In February, 1640, surveying the ruins of his Catalan policy, the Conde Duque de Olivares, first minister of Philip IV, was bewildered and discouraged. “No king in the world,” he wrote bitterly, “has a province like Catalonia.” Truly no king did. For generations the separatist, localist Catalans had been a centrifugal force in the development of the Spanish state, defying royal attempts at centralization and Castilianization. J. H. Elliott’s excellent study of the Catalan revolt of 1640 is a highly significant chapter out of this struggle.
In Elliott’s view two fundamental revolutions took shape in the first four decades of the seventeenth century. One movement had its roots in the grievances of the disenchanted Catalan aristocracy and bourgeoisie. These two classes, frustrated in their quest for posts at the Spanish royal court, also resented the king’s penchant for appointing Castilians or Catalan puppets to high political and religious offices in the principality. Viceregal appointments went too often to a Castilian or a Catalan nobleman anxious to ingratiate himself with the king; bishoprics ordinarily went to Castilians with Catalans having to content themselves with abbacies and canonries. Questions of protocol—the privilege of wearing side arms, covering or uncovering in the king’s presence, the language to be used in Catalan sermons—were also occasions for bitter quarrels.
For the aristocracy and bourgeoisie the Conde Duque de Olivares was the principal villain. They saw in his policies (1621-1643) an attempt to infringe on traditional privileges guaranteed by medieval constitutions. Finding articulate expression for their views in the Corts, Diputacío (six-man standing committee of the Corts), and the Consell de Cent of Barcelona, the aristocracy and bourgeoisie joined to resist Olivares’ schemes to unify the empire through “one law, one king, one coinage.” They consistently opposed the Conde Duque’s efforts to collect the royal quints, his attempts to raise men and money in Catalonia for foreign wars, and his Unión de Armas by which all areas of the empire would contribute toward the common defense of the realm. When war broke out with France in 1637, the Diputacío and Consell made only half-hearted efforts to defend the principality and refused to billet troops except under limited, constitutional conditions. Atrocities perpetrated by angry Castilian troops on the unfriendly Catalans further compounded the problem. Pervading the entire conflict was the clash of temperament—Olivares’ arbitrary, high-handed methods working to further the interests of the monarchy with the independent spirit and contrary mindedness of the Catalans determined to protect their fueros. It was, as Professor Elliott so aptly describes it, the failure to balance royal law and royal necessity with local rights and local privileges.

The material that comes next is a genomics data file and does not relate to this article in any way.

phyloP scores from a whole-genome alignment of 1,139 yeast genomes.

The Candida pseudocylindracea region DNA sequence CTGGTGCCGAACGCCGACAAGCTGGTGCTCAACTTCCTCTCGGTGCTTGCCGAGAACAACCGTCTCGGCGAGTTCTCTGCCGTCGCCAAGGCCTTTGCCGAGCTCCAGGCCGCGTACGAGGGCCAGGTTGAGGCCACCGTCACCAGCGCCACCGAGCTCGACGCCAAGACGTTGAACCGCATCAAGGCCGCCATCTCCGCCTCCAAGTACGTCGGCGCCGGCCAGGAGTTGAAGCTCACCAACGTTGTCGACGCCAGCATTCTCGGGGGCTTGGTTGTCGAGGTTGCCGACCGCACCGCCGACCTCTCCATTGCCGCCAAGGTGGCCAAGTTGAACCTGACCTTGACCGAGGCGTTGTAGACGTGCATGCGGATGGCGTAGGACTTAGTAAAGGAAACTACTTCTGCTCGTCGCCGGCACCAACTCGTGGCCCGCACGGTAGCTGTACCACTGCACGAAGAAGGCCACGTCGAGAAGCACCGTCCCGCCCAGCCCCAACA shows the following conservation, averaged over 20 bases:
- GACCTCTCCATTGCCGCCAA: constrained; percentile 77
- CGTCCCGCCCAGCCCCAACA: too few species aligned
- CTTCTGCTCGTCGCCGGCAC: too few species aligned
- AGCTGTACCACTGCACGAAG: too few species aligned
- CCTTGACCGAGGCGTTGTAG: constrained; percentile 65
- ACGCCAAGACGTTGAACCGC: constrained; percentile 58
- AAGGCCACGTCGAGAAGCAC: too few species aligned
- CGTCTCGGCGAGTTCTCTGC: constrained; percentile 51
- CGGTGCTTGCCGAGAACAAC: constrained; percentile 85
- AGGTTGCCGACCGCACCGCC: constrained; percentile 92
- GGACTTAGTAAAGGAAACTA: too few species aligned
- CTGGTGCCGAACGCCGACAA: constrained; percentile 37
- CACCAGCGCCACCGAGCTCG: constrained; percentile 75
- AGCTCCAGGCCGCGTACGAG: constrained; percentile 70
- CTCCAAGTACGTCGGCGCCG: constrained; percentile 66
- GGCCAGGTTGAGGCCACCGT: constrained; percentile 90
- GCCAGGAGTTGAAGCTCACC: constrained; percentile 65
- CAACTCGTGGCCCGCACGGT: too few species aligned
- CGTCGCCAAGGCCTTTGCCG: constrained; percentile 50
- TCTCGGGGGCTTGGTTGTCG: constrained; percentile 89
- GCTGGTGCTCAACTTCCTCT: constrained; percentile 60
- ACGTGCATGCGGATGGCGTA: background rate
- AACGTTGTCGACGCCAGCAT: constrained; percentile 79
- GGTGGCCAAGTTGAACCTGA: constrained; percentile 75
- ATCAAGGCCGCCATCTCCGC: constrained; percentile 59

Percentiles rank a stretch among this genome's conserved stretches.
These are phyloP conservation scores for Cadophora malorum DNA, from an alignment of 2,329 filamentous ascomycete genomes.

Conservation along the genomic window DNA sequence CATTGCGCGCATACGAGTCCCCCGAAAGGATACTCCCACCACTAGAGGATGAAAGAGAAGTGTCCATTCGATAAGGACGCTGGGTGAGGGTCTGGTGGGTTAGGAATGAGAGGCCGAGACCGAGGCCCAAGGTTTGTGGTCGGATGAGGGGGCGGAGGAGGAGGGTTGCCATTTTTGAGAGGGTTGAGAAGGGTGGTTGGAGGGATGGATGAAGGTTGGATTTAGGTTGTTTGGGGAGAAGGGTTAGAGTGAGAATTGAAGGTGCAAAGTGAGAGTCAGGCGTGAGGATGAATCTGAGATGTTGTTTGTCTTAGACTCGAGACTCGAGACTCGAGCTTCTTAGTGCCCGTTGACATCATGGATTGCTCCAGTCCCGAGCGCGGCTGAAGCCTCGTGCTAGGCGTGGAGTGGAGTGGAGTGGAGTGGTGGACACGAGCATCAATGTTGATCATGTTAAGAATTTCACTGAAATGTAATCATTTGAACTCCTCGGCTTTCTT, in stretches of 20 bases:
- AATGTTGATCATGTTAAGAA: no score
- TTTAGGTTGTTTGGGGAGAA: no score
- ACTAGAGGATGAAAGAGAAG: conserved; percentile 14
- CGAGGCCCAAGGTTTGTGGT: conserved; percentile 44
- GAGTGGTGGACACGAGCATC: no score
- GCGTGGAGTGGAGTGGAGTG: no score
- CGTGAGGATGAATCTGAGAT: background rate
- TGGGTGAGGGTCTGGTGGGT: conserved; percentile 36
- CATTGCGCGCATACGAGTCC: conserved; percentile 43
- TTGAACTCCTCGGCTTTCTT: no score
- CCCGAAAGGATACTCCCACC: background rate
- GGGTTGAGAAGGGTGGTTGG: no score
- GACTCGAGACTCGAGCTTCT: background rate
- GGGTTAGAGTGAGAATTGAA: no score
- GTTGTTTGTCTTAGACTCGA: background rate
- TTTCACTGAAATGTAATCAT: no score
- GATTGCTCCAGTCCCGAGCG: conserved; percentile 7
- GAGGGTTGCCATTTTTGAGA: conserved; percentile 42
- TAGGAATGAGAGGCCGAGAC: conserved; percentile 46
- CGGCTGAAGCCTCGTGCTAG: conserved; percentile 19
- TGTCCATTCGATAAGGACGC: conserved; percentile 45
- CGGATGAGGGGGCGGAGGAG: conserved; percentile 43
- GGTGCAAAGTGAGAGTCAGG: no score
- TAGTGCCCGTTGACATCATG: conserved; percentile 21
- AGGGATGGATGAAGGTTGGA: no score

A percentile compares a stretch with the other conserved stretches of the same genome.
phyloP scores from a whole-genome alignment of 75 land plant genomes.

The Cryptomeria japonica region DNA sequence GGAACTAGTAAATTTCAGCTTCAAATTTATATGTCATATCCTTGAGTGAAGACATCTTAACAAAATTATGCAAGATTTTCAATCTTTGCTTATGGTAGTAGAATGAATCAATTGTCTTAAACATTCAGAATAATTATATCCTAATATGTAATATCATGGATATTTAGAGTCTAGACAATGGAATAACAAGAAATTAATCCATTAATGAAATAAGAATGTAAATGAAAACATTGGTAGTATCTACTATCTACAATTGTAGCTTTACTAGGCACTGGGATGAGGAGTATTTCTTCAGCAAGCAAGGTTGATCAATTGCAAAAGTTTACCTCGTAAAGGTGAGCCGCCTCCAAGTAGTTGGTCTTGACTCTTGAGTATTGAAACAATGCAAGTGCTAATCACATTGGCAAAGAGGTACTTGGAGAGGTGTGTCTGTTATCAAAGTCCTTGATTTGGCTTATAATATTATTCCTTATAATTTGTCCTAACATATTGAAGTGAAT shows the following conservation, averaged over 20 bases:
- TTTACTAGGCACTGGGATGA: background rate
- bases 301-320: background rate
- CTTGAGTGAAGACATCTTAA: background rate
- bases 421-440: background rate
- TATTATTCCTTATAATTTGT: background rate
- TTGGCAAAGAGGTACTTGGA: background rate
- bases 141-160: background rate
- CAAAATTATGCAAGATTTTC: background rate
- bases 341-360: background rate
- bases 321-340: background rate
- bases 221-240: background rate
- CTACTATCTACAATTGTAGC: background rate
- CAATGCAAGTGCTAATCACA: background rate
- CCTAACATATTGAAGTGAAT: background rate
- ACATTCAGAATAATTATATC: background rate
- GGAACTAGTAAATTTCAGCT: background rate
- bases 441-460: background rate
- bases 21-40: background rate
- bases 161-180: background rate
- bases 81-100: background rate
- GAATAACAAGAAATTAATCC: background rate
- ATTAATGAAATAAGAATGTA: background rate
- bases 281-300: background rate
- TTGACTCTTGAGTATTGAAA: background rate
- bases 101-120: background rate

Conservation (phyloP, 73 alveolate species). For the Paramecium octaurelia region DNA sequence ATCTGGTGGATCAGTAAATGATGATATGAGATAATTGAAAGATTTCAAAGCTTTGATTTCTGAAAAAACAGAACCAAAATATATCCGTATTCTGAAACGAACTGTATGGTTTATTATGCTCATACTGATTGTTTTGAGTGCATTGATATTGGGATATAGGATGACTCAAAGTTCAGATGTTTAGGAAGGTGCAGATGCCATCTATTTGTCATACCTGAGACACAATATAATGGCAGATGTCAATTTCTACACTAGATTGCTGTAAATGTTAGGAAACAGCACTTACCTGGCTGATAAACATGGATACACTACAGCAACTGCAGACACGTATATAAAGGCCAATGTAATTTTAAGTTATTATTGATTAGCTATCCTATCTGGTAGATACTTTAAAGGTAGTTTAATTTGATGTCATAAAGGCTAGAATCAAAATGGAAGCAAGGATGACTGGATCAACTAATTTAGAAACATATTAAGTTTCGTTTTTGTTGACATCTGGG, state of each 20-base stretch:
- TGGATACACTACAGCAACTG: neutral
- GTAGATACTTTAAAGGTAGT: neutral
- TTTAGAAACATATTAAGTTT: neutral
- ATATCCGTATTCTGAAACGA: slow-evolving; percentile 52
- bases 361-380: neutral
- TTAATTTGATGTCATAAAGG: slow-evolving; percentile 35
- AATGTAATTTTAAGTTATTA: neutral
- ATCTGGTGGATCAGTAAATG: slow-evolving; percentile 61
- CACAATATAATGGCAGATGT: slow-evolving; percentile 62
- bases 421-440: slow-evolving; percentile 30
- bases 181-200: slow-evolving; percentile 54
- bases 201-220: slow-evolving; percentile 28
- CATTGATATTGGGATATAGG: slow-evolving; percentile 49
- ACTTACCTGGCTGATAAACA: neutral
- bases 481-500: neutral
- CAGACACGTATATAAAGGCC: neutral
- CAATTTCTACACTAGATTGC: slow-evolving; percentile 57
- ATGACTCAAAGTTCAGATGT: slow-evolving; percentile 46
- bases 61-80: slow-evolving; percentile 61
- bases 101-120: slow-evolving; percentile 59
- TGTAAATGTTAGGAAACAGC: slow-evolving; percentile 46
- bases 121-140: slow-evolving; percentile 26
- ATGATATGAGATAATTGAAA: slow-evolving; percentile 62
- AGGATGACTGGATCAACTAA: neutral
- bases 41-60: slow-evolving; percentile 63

The growth of a second revolutionary movement among the Catalan peasantry gave the revolution of 1640 a broad base. The peasants found their sources of discontent in economic depression, food shortages, and monetary difficulties. Banditry, both a cause and an effect of economic decline and bad government, and the terrible indignities suffered at the hands of Castilian troops quartered in Catalonia also increased peasant dissatisfaction. Ultimately the revolutionary sentiment of the upper and lower classes fused. The long-standing constitutional and economic grievances of the aristocracy and bourgeoisie merged with the more immediate grievances of the peasantry to spark the revolution of 1640. Favored by the troubles of Philip IV in Portugal and in other parts of Europe and the empire, the Catalans rose in open revolt, murdered the viceroy, assumed conduct of the government themselves, and sought French protection. In the end twelve years elapsed before the errant principality again fell under Spanish rule.
Elliott deserves an accolade for his well-researched, sensitively written study in causation. He has focused on a wide spectrum of forces and individuals interacting upon one another and has knit together social, economic, and political factors in his narrative in a way that makes the revolt appear inevitable, dispelling the thesis that Olivares deliberately instigated the revolution in order to bring the Catalans forcibly to their knees. As a chapter in the decline of Spain, the events leading to the Catalan revolution clearly manifested the weaknesses of the Spanish Empire in the first decades of the seventeenth century. They also demonstrated the Catalan tendency toward particularism and separatism, a perennial problem for Spain, but one which may well be, as Salvador de Madariaga argues, an obvious sign of the inherent Spanishness of Catalonia. In sum this is a superb monograph by a young scholar who is now joining the ranks of Hispanic American historians. He should be welcomed warmly.